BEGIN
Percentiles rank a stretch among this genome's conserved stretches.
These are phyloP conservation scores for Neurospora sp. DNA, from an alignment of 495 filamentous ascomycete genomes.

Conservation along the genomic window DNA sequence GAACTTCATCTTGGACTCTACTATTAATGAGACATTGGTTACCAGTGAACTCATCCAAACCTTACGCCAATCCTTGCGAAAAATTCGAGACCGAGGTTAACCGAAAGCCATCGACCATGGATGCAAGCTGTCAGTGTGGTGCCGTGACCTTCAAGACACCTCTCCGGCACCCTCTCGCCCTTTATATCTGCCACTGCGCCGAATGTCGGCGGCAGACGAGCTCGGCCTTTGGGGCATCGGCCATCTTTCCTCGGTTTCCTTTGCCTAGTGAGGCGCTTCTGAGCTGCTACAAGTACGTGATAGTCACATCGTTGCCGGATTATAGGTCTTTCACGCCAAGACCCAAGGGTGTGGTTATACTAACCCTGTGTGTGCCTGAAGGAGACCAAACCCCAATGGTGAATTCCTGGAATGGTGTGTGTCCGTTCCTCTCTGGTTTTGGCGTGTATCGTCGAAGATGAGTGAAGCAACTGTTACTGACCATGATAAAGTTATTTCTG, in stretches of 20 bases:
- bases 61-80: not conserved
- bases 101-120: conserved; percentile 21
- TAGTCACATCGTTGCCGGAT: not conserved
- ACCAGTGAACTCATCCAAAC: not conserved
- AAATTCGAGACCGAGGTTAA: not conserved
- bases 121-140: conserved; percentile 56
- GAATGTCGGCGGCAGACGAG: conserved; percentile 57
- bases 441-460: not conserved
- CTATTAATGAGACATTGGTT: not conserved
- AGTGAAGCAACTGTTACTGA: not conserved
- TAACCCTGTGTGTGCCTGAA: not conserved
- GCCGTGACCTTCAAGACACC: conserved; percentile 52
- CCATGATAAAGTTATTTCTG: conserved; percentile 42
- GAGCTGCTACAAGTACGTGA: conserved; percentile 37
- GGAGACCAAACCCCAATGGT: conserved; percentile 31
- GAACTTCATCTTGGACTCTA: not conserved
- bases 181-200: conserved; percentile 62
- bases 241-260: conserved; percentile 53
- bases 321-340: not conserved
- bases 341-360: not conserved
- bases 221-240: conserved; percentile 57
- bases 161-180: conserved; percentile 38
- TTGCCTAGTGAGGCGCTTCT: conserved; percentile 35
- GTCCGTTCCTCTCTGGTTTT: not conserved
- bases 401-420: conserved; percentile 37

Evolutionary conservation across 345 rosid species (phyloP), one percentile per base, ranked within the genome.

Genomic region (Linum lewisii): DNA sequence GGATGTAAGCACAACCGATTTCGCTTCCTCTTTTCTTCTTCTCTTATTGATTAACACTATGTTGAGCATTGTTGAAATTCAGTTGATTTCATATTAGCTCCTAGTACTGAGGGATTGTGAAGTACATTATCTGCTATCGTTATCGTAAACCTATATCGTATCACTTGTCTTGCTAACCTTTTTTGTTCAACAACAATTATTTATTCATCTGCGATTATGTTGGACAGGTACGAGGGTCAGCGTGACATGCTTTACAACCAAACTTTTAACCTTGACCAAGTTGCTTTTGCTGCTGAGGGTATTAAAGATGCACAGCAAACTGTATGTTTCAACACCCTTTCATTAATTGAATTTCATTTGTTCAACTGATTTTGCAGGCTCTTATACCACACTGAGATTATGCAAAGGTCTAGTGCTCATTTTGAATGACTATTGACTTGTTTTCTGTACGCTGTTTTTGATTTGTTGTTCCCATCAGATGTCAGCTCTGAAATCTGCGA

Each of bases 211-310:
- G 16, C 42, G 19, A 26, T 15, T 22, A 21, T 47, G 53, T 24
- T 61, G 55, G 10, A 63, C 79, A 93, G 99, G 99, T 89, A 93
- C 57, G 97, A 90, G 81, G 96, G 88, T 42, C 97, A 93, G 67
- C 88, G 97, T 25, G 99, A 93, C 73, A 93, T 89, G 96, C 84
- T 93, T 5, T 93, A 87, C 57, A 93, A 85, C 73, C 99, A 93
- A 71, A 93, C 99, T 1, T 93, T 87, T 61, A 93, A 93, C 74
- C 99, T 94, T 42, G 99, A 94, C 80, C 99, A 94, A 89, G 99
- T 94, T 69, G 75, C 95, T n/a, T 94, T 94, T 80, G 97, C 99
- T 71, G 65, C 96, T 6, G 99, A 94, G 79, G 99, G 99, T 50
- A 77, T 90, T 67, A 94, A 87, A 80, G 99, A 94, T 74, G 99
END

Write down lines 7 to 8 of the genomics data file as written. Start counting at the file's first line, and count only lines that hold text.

- ACCAGTGAACTCATCCAAAC: not conserved
- AAATTCGAGACCGAGGTTAA: not conserved